It started with the Barmy Army, and now travelling fans have become a staple with international cricket, especially during ICC-run tournaments
The Barmy Army, with its England flags, ridiculous costumes and a seemingly unquenchable thirst for lager, is a common sight at cricket matches around the world. In recent years, a Bharat Army, styled along the lines of the English original, has been lending Indian teams support at big events. At the ICC World Twenty20 2012, however, the group most making its presence felt is a band of merry Pakistanis who have no official name and who owe allegiance only to the cricket team.
Without a proper organisational structure in place, they have no spokesperson, but this group of fans, which began as a twosome at the ICC World Cup 2003 in South Africa, has more than ten members in Sri Lanka at the moment. If they did go the formal route, however, they would do well to appoint Rizwan Siddiqui Khan, who works for the government in planning and lives in Hackney, East London.
“The first game we watched in 2003 was India-Pakistan, and we were at third man and saw Virender Sehwag do something to Shoaib Akhtar that we haven’t forgotten,” said Rizwan with an ironic smile. “That was our first tour. Since then, we’ve been at the ICC World Cup 2007 in the Caribbean, the ICC World Twenty20 2009 at home in England, the ICC World Twenty20 2010 in St Lucia and Barbados, and are now in Sri Lanka.”
The other pioneer of this group of friends identifies himself as Ziggy Ahmed, presumably not his given name, but that’s what he has plastered on his Pakistan shirt as well. “I think one of the things the ICC has got spot on in this tournament is the ticket pricing,” said Ziggy, who is involved in the family pizza business that has been around for 25 years in Shepherd’s Bush. “In England, you would never get a ticket for a dollar.
“Even at those prices, we’ve got fantastic seats. In England you’d pay 40 to 50 pounds outside London. When you have pricing like this, it helps bring different kinds of people to the cricket.”
Not one to be left out for long, Rizwan adds, “What’s worked here is the very friendly attitude of the police. They don’t mind us being joyous or happy and showing it. In South Africa and the West Indies, it was very different, strong-arm policing. There you were always wondering, ‘If I stand up and wave my flag would the police be upset?’ In Sri Lanka, they enjoy cricket and it’s reflected in the way they police it.”
The other thing that has pleased this group no end is the easy availability of Halal food, something that was not always the case on previous tours. Also, between matches, they try to sneak in some tourism, and at Kandy a trip to the elephant orphanage in Pinawala was the perfect diversion between matches.
This group of friends prefers not to use an end-to-end tour operator, and buys their tickets directly from the ICC website. They book their accommodation in hotels or apartments as much as eight months in advance, thereby getting the best deals.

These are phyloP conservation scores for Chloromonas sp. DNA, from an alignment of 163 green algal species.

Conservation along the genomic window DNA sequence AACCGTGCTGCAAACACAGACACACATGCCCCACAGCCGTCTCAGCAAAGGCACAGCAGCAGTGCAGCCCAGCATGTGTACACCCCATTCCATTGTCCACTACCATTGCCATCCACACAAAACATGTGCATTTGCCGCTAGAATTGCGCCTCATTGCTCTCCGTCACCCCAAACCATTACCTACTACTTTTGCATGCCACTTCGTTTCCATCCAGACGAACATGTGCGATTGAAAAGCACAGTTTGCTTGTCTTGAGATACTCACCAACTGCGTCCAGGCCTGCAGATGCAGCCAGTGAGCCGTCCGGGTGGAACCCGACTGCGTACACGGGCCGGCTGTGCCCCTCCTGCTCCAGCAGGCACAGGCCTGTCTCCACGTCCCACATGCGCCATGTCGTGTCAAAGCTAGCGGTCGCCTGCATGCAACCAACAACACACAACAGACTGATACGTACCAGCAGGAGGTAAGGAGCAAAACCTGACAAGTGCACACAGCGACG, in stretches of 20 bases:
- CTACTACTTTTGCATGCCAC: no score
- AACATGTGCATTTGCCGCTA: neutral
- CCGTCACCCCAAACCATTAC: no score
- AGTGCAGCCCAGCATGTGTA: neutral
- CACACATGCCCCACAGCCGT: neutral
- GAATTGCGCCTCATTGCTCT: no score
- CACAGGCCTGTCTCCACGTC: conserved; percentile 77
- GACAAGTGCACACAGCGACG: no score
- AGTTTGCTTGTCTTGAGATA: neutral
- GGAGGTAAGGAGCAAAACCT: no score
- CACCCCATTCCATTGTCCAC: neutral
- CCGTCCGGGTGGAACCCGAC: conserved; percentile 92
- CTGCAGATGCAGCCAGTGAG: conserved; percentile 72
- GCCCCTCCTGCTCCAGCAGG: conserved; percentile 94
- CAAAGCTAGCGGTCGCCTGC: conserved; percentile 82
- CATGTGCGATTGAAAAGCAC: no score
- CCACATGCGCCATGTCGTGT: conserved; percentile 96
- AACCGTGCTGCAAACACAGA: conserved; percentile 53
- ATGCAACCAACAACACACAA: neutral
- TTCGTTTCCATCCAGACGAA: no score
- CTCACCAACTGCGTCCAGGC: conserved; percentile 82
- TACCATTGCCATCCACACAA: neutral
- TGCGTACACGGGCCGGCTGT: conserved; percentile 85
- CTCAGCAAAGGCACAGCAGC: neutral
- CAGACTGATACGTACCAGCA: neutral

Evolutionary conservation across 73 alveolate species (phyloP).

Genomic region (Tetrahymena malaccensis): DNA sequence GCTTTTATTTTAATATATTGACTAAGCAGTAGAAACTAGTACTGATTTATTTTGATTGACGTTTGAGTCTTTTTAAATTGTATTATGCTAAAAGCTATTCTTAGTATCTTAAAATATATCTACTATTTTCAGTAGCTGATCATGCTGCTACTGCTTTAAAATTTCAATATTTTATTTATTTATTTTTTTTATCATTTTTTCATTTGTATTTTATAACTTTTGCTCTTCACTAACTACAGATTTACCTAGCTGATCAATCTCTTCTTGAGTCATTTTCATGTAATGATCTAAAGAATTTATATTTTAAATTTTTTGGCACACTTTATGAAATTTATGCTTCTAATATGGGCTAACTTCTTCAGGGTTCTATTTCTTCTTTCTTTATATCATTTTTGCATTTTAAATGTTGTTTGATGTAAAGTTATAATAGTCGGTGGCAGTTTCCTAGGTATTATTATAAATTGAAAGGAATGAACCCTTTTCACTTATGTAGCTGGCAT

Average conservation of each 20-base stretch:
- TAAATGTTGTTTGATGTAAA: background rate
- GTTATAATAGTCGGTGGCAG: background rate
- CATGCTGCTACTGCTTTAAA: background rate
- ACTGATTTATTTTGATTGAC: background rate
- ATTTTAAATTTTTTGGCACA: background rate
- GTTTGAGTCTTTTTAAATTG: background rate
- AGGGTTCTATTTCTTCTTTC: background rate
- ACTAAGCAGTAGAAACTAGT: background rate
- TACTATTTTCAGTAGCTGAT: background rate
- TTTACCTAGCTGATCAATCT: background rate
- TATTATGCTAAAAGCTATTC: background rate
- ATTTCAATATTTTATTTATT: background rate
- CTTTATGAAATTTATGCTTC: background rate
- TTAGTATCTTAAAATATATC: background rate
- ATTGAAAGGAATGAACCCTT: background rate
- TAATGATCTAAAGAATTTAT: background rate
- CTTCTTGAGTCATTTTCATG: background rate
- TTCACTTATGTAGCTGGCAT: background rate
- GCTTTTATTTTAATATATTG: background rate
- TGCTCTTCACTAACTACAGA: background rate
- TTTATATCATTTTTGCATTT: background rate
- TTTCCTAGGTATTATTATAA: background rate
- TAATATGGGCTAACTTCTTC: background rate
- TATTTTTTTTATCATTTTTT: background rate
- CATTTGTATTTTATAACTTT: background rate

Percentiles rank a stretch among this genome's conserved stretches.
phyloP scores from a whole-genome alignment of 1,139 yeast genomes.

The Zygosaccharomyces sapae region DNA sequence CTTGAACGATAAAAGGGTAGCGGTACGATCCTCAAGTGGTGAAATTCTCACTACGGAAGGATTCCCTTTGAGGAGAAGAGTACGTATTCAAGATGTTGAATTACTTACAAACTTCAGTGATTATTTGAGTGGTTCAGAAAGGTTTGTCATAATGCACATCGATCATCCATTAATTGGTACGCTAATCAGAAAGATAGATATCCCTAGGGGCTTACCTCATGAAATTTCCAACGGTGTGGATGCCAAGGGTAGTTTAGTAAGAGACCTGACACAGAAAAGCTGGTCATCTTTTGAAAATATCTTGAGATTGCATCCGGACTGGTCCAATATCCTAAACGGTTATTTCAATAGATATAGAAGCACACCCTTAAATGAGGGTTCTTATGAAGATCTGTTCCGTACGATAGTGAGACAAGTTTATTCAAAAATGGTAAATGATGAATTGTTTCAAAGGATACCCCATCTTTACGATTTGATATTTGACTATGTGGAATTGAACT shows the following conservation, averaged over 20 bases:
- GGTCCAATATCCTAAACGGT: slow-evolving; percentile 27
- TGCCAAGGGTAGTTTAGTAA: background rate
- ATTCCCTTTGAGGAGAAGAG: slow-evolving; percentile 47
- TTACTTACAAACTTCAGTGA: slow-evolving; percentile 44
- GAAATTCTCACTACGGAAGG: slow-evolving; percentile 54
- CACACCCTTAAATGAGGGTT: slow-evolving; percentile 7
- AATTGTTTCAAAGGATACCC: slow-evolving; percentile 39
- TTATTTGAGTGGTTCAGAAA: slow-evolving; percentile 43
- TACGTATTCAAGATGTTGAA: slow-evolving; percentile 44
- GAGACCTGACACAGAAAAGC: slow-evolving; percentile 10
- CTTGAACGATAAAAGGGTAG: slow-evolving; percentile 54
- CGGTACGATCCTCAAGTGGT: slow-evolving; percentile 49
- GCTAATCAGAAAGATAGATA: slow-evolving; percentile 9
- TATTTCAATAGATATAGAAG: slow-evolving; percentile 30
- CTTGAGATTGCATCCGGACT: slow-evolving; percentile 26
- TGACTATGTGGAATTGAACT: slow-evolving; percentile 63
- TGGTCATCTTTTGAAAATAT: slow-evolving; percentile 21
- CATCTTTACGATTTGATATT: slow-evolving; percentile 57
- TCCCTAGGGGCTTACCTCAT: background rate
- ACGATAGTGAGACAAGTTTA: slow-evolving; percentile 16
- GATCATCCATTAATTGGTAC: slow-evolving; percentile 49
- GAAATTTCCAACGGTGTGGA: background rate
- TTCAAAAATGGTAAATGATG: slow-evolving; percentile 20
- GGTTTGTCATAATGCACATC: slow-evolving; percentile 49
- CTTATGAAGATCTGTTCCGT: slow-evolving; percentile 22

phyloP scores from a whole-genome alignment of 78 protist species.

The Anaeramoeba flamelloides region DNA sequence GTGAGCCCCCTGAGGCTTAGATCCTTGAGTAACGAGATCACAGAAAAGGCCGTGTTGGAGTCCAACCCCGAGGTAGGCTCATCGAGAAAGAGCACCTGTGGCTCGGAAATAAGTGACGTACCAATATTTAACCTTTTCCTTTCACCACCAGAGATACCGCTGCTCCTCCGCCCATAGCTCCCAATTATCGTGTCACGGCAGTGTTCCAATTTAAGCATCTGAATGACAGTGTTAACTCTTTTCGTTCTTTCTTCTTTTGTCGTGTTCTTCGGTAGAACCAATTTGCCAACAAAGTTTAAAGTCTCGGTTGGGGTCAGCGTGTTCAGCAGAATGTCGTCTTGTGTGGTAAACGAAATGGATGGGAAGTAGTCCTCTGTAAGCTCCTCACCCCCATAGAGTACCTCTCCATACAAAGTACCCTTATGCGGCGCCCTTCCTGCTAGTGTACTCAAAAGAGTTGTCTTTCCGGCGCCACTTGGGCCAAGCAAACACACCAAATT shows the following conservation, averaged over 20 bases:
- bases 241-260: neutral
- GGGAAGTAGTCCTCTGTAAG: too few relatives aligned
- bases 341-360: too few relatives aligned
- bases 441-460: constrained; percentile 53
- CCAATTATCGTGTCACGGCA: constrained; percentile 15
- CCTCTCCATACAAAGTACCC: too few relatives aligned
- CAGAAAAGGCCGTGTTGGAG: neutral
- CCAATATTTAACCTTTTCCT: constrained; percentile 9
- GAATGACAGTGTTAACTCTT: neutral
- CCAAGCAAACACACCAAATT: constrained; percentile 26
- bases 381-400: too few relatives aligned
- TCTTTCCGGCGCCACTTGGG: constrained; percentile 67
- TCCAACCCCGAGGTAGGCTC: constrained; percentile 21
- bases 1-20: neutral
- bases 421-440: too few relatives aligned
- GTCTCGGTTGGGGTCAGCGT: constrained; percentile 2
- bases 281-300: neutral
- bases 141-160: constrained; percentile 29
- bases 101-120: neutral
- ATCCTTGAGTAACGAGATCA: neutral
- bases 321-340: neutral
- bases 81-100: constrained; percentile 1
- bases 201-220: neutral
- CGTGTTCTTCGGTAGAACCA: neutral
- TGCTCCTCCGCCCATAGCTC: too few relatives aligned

Living in England, they support their country of residence at all sport, except cricket. “People of a certain age find their identity and culture based on where they’re from,” explained Rizwan. “It’s different in other sport. In football, we support England, we have EPL teams that are our favourites and we all supported Team GB at the Olympics. When it comes to cricket, there’s something so soulful about the game that we support Pakistan though we’re born and bred in the UK.”
While this band of brothers has travelled together consistently, there are others from around the world that time their visits around ICC events. Usman Bhatt, who lives in Wales, works in England, and is married to a Sri Lankan, always knew he would be coming to the island on business. “When I was here a few months ago, I made sure I got tickets for the ICC World Twenty20,” said Usman, who works in the family’s sheet-metal business.
“I scheduled my appointments in such a manner that I could watch the cricket, and once that was done, get to work. I try and follow the big events. I went to the ICC World Cup 2007 in the West Indies. I support Pakistan, but I live in England so if Pakistan lose and are knocked out of the tournament, I then back England.”
Usman, who played age-group cricket for Wales, now only plays socially, and says there’s nothing like watching cricket in the subcontinent. “In Asian countries, when you sit in the stands you can see what they mean when they say cricket is a passion or a religion,” said Usman. “In England it’s more about football. They’re into the sport but it’s not in their blood. In Asian countries, you’re brought up playing cricket.”
What began with a touring group of fans supporting England has now spread to other countries. All that’s left is for the players of these teams to catch up, and acknowledge their fans’ support as the English players do. “We don’t really get acknowledgement from the players,” said Ziggy. “It would mean a lot to us if they just waved in our direction at the end of the game, like some other teams do with their fans. It will encourage a lot more people to travel and support their team. After all, we’ve come a long way from home to get here. A little bit of appreciation would not be out of place.”